Quiet Plans to Steal the Election

by Mark Harvey

“I consider it completely unimportant who in the party vote, or how; but what is extraordinarily important is this–who will count the votes and how.” –Joseph Stalin

In the game of chess, there are dramatic moves such as when a knight puts the king in check while at the same time attacking the queen from the same square. Such a move is called a fork, and it’s always a delicious feeling to watch your opponent purse his lips and shake his head when you manage a good fork. The most dramatic move is obviously checkmate, when you capture the king, hide your delight, and put the pieces back in the box. But getting to either the fork or checkmate involves what’s known in chess as positioning, and for the masters, often involves quiet moves long in advance of the victory.

I wouldn’t compare Republican operators to a Garry Kasparov or Magnus Carlsen, but in several swing states that could determine the 2024 presidential elections, they are playing their own version of a quiet game and positioning to win the election by hook or by rook. As opposed to a Kasparov or a Carlsen, there’s nothing elegant about their strategy, and what they’re attempting to do is really an end-around any form of democracy. It involves the chess equivalent of mid-level pieces—bishops, knights, and even pawns–and in some cases, political positions you’ve probably never heard of.

The Republicans have taken a clinical look at the demographics, the voting trends, and the results of the 2020 election and concluded that a traditional play of just big money and ugly ads won’t do it next time. Yes, there will be a lot of ads with dark music, photoshopped images (using the darkening and contrast feature), and the menacing voice-over saying, “Candidate X wants to free all the criminals, raise your taxes to Venezuelan levels, and concede Texas to Russia.”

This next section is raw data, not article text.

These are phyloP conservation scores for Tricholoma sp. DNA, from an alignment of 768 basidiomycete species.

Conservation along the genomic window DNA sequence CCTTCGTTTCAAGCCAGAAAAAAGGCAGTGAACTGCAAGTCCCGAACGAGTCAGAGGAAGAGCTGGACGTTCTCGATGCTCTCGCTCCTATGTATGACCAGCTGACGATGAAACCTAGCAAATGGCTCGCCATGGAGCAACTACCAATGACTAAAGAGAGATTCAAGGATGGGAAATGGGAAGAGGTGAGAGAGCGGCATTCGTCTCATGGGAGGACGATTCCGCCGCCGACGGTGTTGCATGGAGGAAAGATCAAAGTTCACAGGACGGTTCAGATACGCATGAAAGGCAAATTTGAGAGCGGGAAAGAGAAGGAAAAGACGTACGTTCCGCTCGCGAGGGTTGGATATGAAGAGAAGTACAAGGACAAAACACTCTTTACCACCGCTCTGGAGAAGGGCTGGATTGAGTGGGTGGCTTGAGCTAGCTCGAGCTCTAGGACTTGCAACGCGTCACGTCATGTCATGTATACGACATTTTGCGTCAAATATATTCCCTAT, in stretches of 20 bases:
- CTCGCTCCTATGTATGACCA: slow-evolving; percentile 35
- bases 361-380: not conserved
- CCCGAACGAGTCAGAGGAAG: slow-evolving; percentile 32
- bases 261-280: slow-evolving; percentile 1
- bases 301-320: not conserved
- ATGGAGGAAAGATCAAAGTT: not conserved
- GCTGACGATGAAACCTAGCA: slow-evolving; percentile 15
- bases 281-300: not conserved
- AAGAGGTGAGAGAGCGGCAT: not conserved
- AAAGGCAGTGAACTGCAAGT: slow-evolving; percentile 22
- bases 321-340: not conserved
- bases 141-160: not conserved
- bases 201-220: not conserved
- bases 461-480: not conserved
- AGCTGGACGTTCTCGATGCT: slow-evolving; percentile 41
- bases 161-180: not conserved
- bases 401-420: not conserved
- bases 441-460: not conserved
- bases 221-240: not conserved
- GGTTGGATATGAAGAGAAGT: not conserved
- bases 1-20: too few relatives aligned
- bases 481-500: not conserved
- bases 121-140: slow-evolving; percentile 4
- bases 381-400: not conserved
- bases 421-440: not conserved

But to win in 2024, Republicans are working to change basic electoral rules, install vote counters and election judges, and make it much more difficult for those who would vote against their candidate to vote. You don’t have to be a grandmaster of politics to understand the plan and to see it happening in plain sight. But I fear that the average American voter, due to either the hazards of having a real life or lacking interest, is missing the beat. Read more »

Democracy’s Hard Truths

by Scott F. Aikin and Robert B. Talisse

Democracy is the ideal of a self-governing society of equals. An immediate upshot of political equality is political disagreement. Among equals, no one get simply to dictate what others must believe about politics. As equal citizens, each gets to exercise their own political judgment, for better or worse.  Democracy hence is the proposition that we can live together as self-governing equals despite ongoing political disagreement.

Democracy is a dignifying proposal. But it’s no picnic. Democracy is rooted in a handful of hard truths that responsible citizens need to keep in mind.

First is that you can’t always get what you want. In fact, you often can’t avoid getting what you don’t want. Knowing the truth about what justice requires or which candidate is best does not entitle you to get your way. Nor does your ability to refute your opponents. Thus, a harder political truth: in a democracy, you can’t always get what you know is right.

That’s not all. When your side loses at the polls, it would be illegitimate for democratic government to enact your will. For electoral losers the principal consolation is that there’ll be another election, and thus another chance to get fellow citizens to see the light. This means that in the wake of defeat, those who care about justice must redouble their effort. Another hard truth: knowing what’s right in politics makes for more work, not less. Read more »